Reader Daniel lives in San Francisco, where parking is notoriously impossible. He came home one morning to find a Comcast van blocking his drive way, and politely asked the driver to move. Ten minutes later he lost his internet and TV signal. Mysterious coincidence, or malevolent tech? Check out the details, inside.
Allen Harkleroad of GMP Services writes, “A warning to all Sprint corporate customers that have dedicated access (T1’s, etc.) if you are out of contract Sprint may be gouging you and claiming outrageously high local loop charges as the cause.”
"HughesNet is Absolutely, Without A Doubt, The Worst Company I Have Ever Had The Misfortune of Relying On"
Reader Jeff isn’t pleased with HughesNet and has cc’d us on his email so that we can listen in. It’s more of a warning than a specific complaint that can be resolved:
I would just like to take this opportunity to reiterate, for the hundredth time, how much I loathe HughesNet. I have just been FAPed again. No one here is downloading any movies, music, books, or much of anything — just using the Internet. I have a guest visiting, and I’m assuming their additional drain on the ridiculously small 375 MB cap we’re afforded is what’s knocked us over the limit…so now I’m stuck at sub-dialup speeds for the next 24 hours.
Comcast uses its own computers to masquerade as those of its users in order to disrupt and throttle internet traffic—specifically the peer-to-peer kind—whenever it chooses, according to nationwide independent tests carried out by the Associated Press. A Comcast rep dances around the charge by saying that the company doesn’t “block” access to anything—but he makes no mention of throttling or disrupting connections to shape traffic, probably because if he did, he’d have to admit to it or blatantly lie.
This is an internal Comcast document entitled, “So you have an angry customer?” It’s a guide for technical support and customer service representatives for when unhappy customers call. It’s actually very good, full of plain talk and ways to think about the situation to help solve and defuse it. Apparently none of the Comcast customer service reps our readers complain about have ever read it.
Poor Jason. Eight months after ordering Verizon FIOS, he is still without decent phone, television, or internet service, though not for lack of effort on his part:
I have spoken with 115 service representatives and 44 supervisors over a period 64 hours combined on the phone with Verizon. I have been hung up on 37 times, placed on hold a total of 21 hours, and been promised callbacks, which I did not receive, a total of 18 times. It has been 8 months since I ordered the service, and I still have not been given a single resolution.
Jason’s full ordeal, after the jump:
All calls to Comcast have been met with cynicism, contempt, and out-right lies. Among the things i was told was: there was no independent line, the line belonged to Comcast, my landlord was the problem, the house was wired improperly when built (you know, back in the ’70s when DSL was all the rage, right?), and then was eventually hung up on.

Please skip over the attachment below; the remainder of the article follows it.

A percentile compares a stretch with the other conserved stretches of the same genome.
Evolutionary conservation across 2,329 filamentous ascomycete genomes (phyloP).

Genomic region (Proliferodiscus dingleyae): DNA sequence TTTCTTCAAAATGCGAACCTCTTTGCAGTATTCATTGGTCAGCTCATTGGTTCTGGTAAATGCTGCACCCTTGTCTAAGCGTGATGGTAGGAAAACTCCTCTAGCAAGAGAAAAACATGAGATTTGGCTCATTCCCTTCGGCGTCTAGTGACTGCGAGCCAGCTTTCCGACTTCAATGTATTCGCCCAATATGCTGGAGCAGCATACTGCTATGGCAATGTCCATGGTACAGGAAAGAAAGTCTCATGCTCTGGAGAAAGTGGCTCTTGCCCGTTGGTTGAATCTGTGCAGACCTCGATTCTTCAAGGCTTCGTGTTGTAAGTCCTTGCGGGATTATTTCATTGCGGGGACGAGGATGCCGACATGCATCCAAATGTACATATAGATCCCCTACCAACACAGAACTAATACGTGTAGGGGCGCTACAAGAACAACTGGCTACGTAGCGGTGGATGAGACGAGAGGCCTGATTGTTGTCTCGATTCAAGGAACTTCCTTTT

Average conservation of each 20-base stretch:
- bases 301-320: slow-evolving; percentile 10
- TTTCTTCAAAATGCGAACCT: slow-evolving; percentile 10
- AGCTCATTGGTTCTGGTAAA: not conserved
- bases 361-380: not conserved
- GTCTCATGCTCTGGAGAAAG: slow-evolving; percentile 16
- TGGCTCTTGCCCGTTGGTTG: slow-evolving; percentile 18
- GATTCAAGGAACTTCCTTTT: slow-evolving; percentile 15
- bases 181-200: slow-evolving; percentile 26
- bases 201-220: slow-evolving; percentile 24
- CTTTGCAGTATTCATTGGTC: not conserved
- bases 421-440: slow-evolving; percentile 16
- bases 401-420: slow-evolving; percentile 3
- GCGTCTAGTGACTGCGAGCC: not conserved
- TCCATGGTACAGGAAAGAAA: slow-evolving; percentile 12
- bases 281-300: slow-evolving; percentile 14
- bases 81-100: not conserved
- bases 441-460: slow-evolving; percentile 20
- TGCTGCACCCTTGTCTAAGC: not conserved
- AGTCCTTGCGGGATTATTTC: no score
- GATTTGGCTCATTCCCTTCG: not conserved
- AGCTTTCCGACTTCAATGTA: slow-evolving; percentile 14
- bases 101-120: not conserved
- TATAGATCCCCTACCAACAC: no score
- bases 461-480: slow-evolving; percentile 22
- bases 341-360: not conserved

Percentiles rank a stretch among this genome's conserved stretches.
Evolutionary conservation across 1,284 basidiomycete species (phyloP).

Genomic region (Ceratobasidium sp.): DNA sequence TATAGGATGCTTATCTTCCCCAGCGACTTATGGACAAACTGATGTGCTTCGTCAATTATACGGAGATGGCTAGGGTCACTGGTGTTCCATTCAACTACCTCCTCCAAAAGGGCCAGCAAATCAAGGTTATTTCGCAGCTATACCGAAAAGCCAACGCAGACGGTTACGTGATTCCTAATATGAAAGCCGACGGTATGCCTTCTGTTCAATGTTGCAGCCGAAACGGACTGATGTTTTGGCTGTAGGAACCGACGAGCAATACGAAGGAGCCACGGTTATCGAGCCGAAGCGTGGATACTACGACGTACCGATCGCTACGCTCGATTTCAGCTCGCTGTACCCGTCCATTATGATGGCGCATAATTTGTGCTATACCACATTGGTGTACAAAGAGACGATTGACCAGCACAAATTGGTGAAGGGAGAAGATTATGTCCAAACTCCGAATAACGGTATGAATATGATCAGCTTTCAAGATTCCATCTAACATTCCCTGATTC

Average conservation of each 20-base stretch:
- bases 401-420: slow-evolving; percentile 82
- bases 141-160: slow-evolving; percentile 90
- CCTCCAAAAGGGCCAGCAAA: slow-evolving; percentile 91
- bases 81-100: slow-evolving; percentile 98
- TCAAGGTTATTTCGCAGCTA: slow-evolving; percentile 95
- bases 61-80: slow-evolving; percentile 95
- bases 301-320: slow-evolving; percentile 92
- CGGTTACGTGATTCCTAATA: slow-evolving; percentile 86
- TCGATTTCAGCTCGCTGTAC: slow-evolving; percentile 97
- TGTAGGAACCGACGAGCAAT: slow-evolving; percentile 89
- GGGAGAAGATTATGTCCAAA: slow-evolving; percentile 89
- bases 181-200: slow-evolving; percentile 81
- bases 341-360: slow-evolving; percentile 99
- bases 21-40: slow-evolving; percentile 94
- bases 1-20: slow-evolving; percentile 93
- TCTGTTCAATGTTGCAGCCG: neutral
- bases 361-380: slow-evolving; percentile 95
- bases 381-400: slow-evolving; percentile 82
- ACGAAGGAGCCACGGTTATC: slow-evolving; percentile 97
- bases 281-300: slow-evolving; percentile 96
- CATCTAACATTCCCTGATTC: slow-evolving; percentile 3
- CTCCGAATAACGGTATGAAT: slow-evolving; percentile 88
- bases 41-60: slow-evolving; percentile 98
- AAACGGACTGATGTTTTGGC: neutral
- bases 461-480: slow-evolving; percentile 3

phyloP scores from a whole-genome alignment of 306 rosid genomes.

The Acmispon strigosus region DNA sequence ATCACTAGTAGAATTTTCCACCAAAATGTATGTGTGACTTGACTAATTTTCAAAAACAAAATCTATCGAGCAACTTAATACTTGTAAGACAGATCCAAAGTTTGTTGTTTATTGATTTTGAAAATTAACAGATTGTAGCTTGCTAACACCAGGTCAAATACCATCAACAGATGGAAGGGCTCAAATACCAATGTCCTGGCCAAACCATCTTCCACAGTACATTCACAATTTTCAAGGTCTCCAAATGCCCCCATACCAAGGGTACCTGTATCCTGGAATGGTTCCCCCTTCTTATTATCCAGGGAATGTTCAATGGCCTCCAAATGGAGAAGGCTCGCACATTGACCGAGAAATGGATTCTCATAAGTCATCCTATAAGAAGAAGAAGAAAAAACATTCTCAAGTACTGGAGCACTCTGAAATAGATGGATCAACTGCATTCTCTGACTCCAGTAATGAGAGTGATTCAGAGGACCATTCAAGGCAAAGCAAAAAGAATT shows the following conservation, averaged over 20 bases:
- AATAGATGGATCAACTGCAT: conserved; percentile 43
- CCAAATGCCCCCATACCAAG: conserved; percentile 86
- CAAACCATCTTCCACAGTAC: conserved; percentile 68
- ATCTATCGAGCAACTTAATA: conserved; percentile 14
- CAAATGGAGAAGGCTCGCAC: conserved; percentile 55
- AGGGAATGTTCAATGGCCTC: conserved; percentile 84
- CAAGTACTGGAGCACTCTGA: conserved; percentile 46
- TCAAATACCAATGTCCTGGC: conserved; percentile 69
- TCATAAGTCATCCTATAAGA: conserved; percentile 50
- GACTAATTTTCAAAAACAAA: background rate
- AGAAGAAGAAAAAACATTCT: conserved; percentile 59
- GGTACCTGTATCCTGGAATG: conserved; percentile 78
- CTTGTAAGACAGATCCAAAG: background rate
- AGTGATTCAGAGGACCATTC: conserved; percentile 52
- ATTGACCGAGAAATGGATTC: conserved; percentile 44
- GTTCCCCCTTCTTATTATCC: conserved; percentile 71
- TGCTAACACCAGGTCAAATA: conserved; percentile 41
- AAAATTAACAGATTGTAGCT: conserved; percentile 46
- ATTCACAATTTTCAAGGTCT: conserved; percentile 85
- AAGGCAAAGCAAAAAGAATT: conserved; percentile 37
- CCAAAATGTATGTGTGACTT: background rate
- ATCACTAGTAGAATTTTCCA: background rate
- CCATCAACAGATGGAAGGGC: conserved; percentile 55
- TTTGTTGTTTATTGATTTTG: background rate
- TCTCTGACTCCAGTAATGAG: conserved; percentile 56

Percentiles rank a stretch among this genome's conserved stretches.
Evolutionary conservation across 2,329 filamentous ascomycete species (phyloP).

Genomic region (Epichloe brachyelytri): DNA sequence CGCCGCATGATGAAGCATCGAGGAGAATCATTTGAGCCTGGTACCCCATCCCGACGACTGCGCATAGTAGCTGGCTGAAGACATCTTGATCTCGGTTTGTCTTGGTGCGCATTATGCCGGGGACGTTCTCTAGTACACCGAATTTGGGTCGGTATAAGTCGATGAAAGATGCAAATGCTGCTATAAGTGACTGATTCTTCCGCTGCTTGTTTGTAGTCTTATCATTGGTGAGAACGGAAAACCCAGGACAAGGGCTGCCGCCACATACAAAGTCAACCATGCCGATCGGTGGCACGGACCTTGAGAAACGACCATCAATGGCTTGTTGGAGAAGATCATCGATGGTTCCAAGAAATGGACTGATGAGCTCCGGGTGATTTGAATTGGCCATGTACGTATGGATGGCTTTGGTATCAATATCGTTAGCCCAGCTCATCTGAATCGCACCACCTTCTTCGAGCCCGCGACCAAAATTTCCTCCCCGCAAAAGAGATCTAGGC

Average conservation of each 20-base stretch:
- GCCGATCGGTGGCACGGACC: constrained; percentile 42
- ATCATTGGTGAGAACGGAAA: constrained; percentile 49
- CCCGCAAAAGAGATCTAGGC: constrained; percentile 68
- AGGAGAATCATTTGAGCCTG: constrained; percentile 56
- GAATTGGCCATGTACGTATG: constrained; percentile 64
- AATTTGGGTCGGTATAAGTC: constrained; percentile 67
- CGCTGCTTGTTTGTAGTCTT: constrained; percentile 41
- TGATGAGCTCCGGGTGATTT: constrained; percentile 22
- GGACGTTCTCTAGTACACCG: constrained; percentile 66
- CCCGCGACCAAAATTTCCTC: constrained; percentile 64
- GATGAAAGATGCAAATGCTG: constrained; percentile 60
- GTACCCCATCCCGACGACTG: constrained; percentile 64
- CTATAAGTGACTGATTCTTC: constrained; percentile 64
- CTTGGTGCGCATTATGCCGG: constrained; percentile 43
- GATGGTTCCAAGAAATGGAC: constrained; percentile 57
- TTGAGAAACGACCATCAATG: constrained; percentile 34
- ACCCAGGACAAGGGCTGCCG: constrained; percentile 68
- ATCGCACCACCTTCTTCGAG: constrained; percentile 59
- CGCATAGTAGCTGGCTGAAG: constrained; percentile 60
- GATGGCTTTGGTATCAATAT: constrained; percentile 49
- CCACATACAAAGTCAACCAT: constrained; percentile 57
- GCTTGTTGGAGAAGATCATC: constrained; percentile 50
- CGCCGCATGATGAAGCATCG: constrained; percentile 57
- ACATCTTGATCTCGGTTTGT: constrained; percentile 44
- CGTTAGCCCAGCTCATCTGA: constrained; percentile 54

Fed up with Comcast’s lies, Ian hopped in his car and drove to the nearest Comcast office. Ian writes:
According to a new report by the Organization for Economic Cooperation and Development (OECD), in a ranking of broadband penetration among 30 member nations, the US has slipped from 4th place (2001), to 12th place (2006), to 15th place this year. Corporations, lobbyists and politicians have skewered the report, but this follow-up piece from Free Press provides a point-by-point rebuttal and confirms that yes, by pretty much every account, the United States enjoys craptastic Internet access.
Just when you think you’ve head everything, Rebecca writes you. She thought she’d set up her Verizon DSL with automatic payments. When she could suddenly no longer log in to her Verizon email, she called them up and found out that she was way overdue. Once she paid her past balance, and waited several days for Verizon to turn her service back on, she logged in to her account and sure enough she did have automatic payments set up:
Charter Communications Company Newsletter Details "No Lying About Install Time Policy" Same Day Negative News Article About The Same Appears
The same day a former Charter Communications customer service rep spilled her guts to the St Louis Post-Dispatch about how the cable company actively lies to its customers about when techs are going to show up, the subject appeared in Charter’s internal company newsletter. Which we, of course, have a copy of…
We were looking through the Freakonomics blog this morning when we came across this post from Dec 18th, concerning Harper Collins contacting the ISPs of customers thought to be sharing of illegal copies of the book Freakonomics. The post had a link to a letter that a customer received after illegally downloading the book.
With the depressing defeat of the Net Neutrality bill before the House Telecom and Internet subcommittee yesterday, many Internet users are getting a bit nervous. Are we on the precipitous edge of one of those nefarious slippery slopes people are always talking about? Will common sense prevail? If it doesn’t, can we trust providers like Verizon and AT&T to not cripple the Internet?